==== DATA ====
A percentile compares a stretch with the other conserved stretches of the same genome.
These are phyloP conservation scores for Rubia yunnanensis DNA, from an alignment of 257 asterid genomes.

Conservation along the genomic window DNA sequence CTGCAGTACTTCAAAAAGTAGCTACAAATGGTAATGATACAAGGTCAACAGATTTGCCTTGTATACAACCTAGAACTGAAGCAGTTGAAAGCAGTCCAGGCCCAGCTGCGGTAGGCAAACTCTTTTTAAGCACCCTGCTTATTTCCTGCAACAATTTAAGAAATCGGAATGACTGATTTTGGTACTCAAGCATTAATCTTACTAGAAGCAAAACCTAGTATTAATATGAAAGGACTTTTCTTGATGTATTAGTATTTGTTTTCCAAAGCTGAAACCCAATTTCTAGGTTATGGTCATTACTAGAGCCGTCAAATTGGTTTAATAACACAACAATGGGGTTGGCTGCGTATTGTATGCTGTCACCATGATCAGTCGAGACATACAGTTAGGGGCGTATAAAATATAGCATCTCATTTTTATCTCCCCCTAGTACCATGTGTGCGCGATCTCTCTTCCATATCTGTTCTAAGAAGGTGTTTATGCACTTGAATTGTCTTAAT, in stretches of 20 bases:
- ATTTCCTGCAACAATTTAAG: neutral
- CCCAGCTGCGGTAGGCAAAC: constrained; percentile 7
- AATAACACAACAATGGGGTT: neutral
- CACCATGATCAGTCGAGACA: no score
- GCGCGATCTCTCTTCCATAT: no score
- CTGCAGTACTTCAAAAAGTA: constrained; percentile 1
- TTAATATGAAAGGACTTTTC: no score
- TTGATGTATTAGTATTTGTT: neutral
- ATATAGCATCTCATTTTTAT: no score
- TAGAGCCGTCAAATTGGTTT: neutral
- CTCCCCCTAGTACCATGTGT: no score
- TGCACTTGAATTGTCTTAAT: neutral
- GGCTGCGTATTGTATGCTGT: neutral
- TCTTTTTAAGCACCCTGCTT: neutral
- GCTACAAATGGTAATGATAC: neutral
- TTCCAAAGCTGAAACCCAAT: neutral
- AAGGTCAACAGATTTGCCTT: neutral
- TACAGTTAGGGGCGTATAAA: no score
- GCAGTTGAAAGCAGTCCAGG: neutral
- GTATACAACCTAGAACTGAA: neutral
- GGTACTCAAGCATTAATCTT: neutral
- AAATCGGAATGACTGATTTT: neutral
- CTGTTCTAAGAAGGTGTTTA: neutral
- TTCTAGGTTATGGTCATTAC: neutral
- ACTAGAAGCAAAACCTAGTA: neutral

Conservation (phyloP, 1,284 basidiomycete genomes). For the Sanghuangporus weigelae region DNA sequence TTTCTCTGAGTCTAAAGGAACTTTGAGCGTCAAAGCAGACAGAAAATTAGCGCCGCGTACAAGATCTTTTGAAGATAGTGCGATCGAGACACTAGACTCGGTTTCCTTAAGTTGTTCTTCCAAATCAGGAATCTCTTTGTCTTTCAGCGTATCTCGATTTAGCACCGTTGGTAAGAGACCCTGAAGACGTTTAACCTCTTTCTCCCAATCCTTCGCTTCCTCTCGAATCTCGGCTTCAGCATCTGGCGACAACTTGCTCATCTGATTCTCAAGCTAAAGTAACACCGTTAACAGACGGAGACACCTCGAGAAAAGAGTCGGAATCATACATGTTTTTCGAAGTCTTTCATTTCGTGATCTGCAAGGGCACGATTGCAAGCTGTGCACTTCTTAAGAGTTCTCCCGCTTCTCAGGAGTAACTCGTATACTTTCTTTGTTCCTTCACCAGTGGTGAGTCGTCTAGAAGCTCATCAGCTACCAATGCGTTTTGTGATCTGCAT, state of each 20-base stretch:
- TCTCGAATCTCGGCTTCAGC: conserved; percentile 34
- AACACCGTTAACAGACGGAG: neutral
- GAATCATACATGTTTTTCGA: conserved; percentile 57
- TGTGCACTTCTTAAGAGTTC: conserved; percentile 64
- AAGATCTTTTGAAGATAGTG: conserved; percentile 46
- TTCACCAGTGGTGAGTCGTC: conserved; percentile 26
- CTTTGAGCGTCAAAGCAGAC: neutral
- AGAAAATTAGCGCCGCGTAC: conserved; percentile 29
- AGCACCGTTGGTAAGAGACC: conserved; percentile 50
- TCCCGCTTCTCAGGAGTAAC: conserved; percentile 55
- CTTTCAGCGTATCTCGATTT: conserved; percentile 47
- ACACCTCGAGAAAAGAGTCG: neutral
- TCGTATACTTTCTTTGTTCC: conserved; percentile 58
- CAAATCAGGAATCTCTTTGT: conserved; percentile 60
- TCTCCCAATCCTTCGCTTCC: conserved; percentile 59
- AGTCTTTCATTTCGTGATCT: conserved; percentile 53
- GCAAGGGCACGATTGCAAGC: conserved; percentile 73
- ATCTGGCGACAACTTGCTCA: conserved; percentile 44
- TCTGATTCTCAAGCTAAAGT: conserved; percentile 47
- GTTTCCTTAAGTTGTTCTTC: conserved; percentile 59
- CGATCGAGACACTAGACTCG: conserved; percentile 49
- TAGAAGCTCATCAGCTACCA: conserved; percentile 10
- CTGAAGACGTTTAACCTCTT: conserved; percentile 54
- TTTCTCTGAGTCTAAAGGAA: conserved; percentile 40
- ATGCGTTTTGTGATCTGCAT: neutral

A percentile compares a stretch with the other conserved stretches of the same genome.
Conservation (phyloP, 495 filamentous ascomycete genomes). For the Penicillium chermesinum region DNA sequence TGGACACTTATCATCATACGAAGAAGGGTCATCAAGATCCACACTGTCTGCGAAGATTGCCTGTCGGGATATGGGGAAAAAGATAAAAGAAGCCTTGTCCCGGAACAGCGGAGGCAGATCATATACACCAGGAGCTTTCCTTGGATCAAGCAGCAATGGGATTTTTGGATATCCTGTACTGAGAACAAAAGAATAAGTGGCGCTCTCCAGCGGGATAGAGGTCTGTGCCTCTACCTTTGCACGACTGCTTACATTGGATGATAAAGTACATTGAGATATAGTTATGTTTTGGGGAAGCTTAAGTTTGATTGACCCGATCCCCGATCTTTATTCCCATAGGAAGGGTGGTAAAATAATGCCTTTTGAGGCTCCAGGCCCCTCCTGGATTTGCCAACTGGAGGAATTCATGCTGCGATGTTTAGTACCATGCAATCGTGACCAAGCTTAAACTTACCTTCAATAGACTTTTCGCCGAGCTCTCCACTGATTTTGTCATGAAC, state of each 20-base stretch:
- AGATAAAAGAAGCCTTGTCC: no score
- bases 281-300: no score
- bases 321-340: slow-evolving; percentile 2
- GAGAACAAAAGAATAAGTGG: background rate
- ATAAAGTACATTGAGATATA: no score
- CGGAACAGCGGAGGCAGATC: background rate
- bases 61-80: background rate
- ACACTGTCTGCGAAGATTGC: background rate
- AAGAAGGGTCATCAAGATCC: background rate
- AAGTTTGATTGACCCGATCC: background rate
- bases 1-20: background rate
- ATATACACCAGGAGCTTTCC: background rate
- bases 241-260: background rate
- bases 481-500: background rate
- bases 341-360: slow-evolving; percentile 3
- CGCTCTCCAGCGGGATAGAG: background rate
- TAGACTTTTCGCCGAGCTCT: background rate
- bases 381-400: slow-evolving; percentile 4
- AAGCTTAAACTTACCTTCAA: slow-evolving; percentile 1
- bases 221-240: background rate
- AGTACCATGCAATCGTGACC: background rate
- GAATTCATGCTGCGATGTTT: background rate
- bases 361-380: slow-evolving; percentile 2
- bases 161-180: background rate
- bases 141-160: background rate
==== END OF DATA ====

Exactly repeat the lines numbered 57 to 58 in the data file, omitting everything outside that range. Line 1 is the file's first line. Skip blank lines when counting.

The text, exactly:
- AGATAAAAGAAGCCTTGTCC: no score
- bases 281-300: no score